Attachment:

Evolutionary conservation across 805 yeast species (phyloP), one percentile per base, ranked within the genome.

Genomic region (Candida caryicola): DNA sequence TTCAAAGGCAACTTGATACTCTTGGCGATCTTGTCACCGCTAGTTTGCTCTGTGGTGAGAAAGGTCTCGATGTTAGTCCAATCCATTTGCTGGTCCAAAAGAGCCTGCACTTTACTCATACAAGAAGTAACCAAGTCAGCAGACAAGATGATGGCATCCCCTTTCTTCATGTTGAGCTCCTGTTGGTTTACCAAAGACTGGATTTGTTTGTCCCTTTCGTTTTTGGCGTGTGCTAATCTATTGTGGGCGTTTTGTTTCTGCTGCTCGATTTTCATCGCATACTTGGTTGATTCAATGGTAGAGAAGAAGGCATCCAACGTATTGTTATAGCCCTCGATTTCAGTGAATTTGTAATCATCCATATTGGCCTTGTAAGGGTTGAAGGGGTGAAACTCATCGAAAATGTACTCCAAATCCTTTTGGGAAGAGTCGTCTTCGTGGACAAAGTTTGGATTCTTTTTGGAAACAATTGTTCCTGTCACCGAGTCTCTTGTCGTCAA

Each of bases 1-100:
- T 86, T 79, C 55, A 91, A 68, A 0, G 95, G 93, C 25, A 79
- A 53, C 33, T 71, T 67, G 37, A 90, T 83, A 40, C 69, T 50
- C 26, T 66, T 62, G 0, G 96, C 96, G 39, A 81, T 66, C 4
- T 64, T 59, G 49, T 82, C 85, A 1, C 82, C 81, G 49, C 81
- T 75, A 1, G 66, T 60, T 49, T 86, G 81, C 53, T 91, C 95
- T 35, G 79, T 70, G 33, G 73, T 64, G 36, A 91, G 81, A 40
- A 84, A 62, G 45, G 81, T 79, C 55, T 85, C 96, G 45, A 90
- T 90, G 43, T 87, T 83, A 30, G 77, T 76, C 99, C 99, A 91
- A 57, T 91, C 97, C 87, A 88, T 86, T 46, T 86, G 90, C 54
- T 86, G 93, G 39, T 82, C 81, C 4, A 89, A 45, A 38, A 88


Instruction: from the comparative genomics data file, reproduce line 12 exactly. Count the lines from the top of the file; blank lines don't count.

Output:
- A 57, T 91, C 97, C 87, A 88, T 86, T 46, T 86, G 90, C 54